- Medical costs – Medical bills related to workplace injury or illness.
- Long-term care – If the employee’s injury or illness requires hospitalization or physical rehabilitation, they cover the cost.
- Lost wages – They’ll pay a portion of the employee’s usual pay while you recover.
- Workplace accommodations – If special equipment, like an ergonomic chair or keyboard, for example, is required for the employee to return to work, they’ll pay for it.
- Job training – If the injury makes the employee incapable of resuming their former job, they’ll pay to train them in a new skill.
- Disability benefits – If the injury causes a disability that doesn’t allow the employee to return to work at all, either temporarily or permanently, they’ll pay out disability benefits.
- Death benefits – If the employee is killed on the job, the next of kin can receive compensation.
Who Is Exempt From Workers Compensation Insurance?
While it’s best for all businesses to carry a workers’ comp policy, some businesses may be exempt from being legally required to have it. Also, some states have different standards for who is required to provide it and who isn’t. Some examples of businesses and/or workers who are exempt include:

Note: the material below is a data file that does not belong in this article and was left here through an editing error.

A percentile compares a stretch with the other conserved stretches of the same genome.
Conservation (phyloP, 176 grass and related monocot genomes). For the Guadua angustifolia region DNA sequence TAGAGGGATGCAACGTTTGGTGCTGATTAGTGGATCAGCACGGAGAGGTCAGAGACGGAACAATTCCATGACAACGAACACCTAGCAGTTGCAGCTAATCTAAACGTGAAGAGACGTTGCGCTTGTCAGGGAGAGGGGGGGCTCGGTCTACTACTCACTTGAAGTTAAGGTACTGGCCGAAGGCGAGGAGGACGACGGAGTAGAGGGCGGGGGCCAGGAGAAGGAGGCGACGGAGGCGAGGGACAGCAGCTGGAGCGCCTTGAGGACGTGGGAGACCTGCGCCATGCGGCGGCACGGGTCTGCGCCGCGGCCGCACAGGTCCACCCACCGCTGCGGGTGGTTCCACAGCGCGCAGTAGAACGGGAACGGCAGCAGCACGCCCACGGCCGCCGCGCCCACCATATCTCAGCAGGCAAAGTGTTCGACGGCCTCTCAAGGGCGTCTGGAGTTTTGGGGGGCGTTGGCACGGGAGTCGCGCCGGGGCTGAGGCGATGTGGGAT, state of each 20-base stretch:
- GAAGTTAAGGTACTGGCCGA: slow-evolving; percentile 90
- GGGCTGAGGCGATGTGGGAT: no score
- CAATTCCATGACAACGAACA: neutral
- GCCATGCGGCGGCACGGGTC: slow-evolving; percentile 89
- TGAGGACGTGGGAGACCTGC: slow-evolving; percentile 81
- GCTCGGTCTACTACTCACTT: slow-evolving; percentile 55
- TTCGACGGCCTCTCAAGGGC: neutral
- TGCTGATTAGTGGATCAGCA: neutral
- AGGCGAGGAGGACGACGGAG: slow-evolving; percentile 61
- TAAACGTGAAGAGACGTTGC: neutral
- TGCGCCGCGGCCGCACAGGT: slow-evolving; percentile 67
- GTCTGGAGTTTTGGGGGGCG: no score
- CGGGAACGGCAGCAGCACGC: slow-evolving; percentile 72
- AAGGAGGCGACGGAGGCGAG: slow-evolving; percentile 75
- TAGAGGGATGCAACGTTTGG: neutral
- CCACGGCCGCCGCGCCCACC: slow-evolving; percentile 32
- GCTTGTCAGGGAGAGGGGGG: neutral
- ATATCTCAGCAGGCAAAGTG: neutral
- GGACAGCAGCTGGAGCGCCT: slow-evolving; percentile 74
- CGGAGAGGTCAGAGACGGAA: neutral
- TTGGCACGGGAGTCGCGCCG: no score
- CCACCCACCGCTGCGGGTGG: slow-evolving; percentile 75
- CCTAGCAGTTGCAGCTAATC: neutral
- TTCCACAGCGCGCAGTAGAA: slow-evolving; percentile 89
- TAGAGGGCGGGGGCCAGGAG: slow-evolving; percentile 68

- Sole proprietors
- Businesses with fewer than X employees
- Employers of domestic workers
- Farm labor employers
- Executives of non-profits
- Part-time childcare givers
- Armature sports officials
- Some entertainers
- Independent & Casual workers
Examples of variation by state include:
- Texas– Optional for all employers other than the government when employing construction workers
- Ohio– All businesses with employees, no exemption, owners, partners, and sole proprietors don’t count as employees
- Utah– All businesses with employees, with few exceptions. Owners, partners, and sole proprietors count as employees but may be excluded through the insurance company.
While some businesses aren’t legally obligated to provide workers comp, it’s in the best interest of all employers and employees to do so regardless of legal requirements. Even sole proprietors benefit from having it for themselves. No one plans for a workplace accident to happen, but planning for the possibility could save your business, your livelihood, or even your life one day.